When compared to a standard sale of a business, sales of financially troubled companies require the professional advisors to manage a number of different stakeholders to successfully close a transaction. More so than in standard transactions, professional advisors play an important role in helping a transaction proceed smoothly. Under certain circumstances, their fees may be paid by the buyer or the bankrupt estate.

Most acquisitions of financially troubled companies are structured as an asset purchase. This prevents the acquirer from having to automatically assume liabilities that it doesn't want. The existing creditors are then left with satisfying their claims out of the proceeds from the sale. Most companies, however, need the products or services of its creditor vendors to survive. In the case of technology companies, these vendors often include technology and hardware suppliers who are core to the company's business. Irritated suppliers may not want to deal with the company even after its acquisition. Creditors and stockholders of the company may have claims against the company's board of directors if a company is sold for less than the reasonably equivalent value of its assets. At the same time, key employees of the company, aware of the company's financial stress, may be looking for alternate opportunities. The importance of these stakeholders, and how they are managed as part of the acquisition, is at the heart of any purchase of a financially troubled company.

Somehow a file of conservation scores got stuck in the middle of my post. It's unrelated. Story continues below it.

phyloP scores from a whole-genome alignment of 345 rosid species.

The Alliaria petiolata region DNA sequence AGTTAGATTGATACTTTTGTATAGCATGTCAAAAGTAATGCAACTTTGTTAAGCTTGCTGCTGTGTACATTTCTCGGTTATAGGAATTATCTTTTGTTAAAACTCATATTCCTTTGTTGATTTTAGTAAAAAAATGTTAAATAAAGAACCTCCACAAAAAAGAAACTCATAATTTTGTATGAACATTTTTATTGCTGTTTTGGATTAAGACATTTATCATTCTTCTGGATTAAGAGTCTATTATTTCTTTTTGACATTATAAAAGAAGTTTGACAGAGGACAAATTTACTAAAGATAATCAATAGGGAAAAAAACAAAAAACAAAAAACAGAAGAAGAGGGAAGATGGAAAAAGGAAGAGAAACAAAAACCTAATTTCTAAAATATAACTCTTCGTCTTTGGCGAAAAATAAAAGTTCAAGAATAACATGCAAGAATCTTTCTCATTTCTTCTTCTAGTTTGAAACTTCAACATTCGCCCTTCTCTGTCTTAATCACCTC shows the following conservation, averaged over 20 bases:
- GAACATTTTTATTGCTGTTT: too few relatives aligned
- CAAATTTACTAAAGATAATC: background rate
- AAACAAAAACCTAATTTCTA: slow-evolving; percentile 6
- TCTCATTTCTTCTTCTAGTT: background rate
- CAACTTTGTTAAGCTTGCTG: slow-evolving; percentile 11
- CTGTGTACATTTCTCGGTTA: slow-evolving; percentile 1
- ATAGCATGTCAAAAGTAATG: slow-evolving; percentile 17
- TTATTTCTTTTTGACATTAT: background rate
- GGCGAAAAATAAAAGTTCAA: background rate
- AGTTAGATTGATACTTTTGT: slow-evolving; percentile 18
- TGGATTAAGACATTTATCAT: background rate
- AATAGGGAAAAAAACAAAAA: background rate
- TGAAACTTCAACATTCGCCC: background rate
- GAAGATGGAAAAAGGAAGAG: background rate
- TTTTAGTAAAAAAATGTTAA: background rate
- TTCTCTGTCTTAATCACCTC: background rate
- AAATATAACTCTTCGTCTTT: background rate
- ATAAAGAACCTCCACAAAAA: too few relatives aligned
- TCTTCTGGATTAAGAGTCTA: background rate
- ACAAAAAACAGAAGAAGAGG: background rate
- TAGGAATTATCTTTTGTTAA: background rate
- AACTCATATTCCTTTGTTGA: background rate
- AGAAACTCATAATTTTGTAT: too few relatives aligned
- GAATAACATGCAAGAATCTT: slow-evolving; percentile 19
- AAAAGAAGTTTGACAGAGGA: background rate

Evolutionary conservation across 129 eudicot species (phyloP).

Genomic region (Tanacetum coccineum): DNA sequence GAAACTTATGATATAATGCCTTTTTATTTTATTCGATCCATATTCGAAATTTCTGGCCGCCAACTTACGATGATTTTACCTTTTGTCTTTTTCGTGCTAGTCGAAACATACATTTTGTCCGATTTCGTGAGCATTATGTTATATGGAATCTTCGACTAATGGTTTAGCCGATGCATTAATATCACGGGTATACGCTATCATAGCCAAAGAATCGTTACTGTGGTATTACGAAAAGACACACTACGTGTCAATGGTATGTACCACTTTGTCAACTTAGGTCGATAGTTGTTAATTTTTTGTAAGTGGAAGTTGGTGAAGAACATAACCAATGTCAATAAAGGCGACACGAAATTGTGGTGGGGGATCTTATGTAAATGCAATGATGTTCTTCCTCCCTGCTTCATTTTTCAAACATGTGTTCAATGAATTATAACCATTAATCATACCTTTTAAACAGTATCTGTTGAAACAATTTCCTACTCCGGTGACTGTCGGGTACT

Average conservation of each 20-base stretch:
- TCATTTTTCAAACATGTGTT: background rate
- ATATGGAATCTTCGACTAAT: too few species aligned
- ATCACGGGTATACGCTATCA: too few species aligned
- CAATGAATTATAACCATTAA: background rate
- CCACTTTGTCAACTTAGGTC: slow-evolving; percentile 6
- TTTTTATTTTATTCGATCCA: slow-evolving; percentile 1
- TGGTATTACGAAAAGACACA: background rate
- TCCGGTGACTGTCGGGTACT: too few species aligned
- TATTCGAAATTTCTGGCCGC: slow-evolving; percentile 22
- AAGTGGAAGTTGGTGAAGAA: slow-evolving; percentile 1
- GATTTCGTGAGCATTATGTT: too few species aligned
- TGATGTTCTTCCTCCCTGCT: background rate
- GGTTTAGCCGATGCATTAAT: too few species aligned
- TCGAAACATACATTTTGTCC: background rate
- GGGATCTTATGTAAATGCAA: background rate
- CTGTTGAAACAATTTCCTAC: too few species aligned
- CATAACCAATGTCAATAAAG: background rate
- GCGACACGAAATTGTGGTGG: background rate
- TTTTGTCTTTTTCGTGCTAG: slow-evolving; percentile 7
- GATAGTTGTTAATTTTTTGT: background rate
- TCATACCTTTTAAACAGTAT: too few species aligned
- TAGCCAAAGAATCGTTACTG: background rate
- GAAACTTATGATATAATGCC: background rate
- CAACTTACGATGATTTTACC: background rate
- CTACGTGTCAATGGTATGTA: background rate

The first task of any potential buyer is to perform extensive due diligence to determine what employees and suppliers are necessary to the company post-closing, and whether the company's operations can be streamlined sufficiently to enable it to become viable. For the seller, the key task is to maintain those relationships of most value to the company. This may require creating cash retention bonuses for key employees.

The second task is to document a letter of intent and definitive agreement rapidly so that the company remains viable. Preliminary negotiations can be challenging, because, among other things, the buyer will need access to the seller's vendors to determine if payment accommodations can be made. In exchange for the time the buyer requires for vendor discussions, the seller may insist that the buyer funds the company's operations, particularly its payroll, until closing.

The third task is to close the transaction quickly so that valuable employees and vendor relationships are not lost. This can be difficult given that contracts for many of the seller's key relationships will need to be assigned, and the consent of the other contracting party may be required.

In my next blog, I'll discuss how the bankruptcy process is used in acquiring a financially troubled company.